The county population remained static in 2016 at 139,000 residents. The county’s unemployment is 5.3 %, which is about the average unemployment rate in North Carolina. In Rowan County, 19% of the population live at or below the poverty level. Even though Rowan County is classified as an urban county of 511 square miles, it has 1,011 working farms encompassing 121,145 acres. Approximately 40% of the population lives in the rural areas of Rowan County. Dairy and beef cattle operations are ranked ninth and eleventh respectively in North Carolina in total cash receipts. Field crops consisting of corn, soybeans, small grains, and hay account for 63,000 acres of farmland. The total cash receipts from these commodities account for over 74 million dollars to Rowan County’s total income. Interest in local foods continues to gain momentum with two viable farmers markets contributing over 500,000 dollars in total retail sales. Agritourism is a significant part of local tourism contributing 15% of the total impact. The total impact of tourism in Rowan County is $160 million with agritourism estimated at $24 million a year. Rowan County is home to two agritourism farm destinations, North Carolina’s only water buffalo creamery, and three wineries.

There are many challenges facing the citizens of Rowan County. However, the overall key issues are poverty, lack of jobs and underemployment, chronic disease problems and obesity, loss of productive farmland and open space, and increased energy costs. These issues were prioritized through an environmental scan from advisory and ad hoc committees, governing officials, and local citizens. Targeted issues include: eating healthy, improving health, chronic disease reduction, increased consumption of local foods, improving the agricultural and food supply system, environmental stewardship and natural resources, and increasing economic opportunity and business development.

The county commissioners recognize their top issues as increasing economic opportunity and business development; improving the agricultural and food supply system; increasing educational achievement and excellence; and improving health and nutrition. The educational goals and programming efforts of Cooperative Extension continue to dovetail with the goals and aspirations of Rowan County.

III. Objectives to Address the Cooperative Extension Long Range Plan

North Carolina's plant production systems will become more profitable and sustainable.

Value* Outcome Description
30Number of crop (all plant systems) producers increasing/improving knowledge, attitudes, and/or skills as related to: 1. Best management production practices (cultural, nutrient, and genetics) 2. Pest/insect, disease, weed, wildlife management 3. Financial/Farm management tools and practices (business, marketing, government policy, human resources) 4. Alternative agriculture, bioenergy, and value-added enterprises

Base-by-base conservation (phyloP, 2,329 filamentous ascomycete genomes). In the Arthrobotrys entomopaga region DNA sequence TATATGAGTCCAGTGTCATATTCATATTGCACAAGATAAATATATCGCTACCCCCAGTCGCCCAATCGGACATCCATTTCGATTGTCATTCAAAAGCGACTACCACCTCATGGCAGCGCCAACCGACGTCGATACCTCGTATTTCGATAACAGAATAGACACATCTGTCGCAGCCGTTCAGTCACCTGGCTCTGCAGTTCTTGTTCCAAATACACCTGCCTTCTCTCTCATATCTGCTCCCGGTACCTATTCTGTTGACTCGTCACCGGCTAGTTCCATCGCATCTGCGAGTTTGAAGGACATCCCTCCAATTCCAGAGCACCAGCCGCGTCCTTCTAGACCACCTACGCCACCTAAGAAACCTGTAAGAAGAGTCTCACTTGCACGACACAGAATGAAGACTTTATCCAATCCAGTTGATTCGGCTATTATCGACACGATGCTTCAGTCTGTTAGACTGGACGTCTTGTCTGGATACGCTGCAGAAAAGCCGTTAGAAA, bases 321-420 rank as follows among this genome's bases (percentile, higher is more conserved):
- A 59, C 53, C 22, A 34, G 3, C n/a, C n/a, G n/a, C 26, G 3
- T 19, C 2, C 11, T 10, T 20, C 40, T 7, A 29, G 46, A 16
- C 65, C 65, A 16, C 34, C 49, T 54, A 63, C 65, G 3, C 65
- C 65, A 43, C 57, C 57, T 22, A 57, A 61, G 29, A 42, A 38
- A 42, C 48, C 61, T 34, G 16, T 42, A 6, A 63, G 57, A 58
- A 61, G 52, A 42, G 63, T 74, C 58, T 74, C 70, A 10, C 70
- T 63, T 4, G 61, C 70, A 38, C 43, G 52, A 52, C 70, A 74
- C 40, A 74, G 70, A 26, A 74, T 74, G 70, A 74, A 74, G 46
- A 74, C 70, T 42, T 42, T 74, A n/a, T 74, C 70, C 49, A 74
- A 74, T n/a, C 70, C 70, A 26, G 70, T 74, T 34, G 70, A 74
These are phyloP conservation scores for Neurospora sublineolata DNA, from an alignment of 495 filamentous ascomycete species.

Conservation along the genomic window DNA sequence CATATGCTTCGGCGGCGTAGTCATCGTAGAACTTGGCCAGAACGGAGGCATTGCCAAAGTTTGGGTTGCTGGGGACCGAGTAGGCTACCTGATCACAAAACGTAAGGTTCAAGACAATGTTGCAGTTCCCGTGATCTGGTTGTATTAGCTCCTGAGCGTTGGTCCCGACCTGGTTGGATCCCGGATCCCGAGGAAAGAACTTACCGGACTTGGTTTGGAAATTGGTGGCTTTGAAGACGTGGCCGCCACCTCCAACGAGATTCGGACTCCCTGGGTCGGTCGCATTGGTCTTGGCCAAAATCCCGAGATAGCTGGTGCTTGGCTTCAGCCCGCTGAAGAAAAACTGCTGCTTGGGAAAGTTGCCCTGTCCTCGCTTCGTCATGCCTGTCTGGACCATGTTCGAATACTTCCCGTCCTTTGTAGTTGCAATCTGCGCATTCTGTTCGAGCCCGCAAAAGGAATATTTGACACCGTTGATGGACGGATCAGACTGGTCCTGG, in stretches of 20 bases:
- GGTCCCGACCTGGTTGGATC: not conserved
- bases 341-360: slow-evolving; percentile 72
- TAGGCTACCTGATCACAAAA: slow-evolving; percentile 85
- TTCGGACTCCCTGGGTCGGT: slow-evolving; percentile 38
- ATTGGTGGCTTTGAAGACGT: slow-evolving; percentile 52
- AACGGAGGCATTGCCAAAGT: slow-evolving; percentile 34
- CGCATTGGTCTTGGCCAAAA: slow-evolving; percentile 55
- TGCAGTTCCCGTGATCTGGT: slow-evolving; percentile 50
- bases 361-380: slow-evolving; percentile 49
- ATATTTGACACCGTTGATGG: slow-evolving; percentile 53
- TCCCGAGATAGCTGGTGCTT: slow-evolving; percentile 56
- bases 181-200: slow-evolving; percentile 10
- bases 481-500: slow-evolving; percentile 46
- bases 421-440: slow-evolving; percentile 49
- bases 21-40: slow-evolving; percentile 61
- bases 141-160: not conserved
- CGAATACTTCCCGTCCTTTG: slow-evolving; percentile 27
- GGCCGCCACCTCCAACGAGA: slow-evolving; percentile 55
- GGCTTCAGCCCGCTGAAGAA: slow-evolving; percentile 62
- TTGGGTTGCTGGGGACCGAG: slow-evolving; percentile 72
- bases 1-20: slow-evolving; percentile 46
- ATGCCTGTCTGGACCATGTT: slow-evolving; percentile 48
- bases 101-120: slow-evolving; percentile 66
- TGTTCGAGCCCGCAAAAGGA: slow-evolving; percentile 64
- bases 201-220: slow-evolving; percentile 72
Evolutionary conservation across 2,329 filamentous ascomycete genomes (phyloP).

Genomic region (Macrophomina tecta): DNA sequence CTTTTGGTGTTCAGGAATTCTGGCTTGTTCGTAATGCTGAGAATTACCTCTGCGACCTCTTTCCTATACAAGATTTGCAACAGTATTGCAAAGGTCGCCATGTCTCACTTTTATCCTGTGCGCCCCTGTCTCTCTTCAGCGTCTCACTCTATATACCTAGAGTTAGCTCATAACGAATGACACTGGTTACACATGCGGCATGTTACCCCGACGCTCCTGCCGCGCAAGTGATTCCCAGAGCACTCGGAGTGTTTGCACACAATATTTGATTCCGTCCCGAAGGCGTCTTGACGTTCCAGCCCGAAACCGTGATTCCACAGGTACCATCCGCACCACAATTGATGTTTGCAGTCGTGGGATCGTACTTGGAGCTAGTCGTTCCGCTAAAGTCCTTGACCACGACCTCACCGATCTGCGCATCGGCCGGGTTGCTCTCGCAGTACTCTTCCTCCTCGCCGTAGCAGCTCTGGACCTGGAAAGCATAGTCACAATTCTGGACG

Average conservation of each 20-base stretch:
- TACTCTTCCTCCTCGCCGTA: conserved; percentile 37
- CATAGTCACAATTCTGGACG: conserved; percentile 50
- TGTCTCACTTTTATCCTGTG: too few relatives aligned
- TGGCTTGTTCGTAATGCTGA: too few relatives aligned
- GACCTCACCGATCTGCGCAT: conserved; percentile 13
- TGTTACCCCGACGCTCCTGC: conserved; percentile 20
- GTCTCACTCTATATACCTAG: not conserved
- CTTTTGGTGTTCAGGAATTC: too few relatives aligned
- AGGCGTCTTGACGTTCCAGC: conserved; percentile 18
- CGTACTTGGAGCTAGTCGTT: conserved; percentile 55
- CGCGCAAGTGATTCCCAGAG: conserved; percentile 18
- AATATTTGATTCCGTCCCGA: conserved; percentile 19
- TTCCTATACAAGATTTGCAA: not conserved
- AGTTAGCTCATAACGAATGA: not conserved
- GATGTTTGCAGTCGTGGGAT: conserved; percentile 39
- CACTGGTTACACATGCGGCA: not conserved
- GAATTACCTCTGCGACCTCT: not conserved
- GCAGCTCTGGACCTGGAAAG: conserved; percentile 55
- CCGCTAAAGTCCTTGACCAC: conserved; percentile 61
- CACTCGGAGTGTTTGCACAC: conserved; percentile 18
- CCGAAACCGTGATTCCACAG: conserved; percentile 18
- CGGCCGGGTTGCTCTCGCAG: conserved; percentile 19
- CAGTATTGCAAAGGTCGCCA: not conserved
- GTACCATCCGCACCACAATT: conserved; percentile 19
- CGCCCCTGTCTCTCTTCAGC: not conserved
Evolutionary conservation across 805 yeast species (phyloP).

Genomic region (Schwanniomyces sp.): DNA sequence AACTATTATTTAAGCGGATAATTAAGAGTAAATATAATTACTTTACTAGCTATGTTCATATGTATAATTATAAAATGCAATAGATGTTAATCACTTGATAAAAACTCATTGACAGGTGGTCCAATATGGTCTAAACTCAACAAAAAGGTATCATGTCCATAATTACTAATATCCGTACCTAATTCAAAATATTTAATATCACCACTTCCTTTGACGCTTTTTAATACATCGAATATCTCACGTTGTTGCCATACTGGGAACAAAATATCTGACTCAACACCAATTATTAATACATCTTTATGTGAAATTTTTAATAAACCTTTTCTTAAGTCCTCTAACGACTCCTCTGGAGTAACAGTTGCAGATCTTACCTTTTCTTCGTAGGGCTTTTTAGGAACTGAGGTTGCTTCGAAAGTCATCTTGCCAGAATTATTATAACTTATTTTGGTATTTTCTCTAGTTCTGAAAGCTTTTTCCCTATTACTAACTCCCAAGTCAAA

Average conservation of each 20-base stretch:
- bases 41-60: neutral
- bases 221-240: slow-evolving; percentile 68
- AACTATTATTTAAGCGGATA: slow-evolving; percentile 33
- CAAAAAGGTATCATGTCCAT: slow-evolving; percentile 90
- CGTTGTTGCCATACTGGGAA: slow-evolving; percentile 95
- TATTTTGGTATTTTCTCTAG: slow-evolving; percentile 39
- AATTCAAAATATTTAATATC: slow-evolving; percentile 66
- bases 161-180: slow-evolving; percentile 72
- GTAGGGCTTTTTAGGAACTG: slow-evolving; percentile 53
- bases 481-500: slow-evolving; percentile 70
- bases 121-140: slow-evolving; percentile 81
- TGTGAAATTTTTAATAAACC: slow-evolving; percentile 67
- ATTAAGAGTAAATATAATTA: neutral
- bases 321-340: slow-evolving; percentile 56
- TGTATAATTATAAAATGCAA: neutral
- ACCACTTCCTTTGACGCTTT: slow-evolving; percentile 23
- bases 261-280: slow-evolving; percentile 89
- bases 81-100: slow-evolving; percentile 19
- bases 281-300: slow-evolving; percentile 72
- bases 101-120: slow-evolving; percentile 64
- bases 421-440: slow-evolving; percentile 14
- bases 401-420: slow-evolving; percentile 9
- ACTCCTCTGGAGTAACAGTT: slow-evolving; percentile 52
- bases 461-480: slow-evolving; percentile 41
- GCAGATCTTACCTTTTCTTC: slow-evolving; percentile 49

1Number of Extension initiated and controlled County demonstration test sites (new required for GLF/PSI reporting)
* Note: Values may include numbers from multi-county efforts.
Value* Impact Description
30Number of crop (all plant systems) producers adopting best management practices, including those practices related to nutrient management, conservation, production, cultivars, pest management (weeds, diseases, insects), business management, and marketing
1000Net income gains realized by the adoption of best management practices, including those practices related to nutrient management, conservation, production, cultivars, pest management (weeds, diseases, insects), business management, and marketing
* Note: Values may include numbers from multi-county efforts.

North Carolina's animal production systems will become more profitable and sustainable.

Value* Outcome Description
200Number of animal producers increasing/improving knowledge, attitudes, and/or skills as related to: 1. Best management production practices (cultural, nutrient, and genetics) 2. Pest/insect, disease, weed, wildlife management 3. Financial/Farm management tools and practices (business, marketing, government policy, human resources) 4. Alternative agriculture, bioenergy, and value-added enterprises
* Note: Values may include numbers from multi-county efforts.
Value* Impact Description
200Number of animal producers adopting Extension-recommended best management practices, including those practices related to husbandry, improved planning, marketing, and financial practices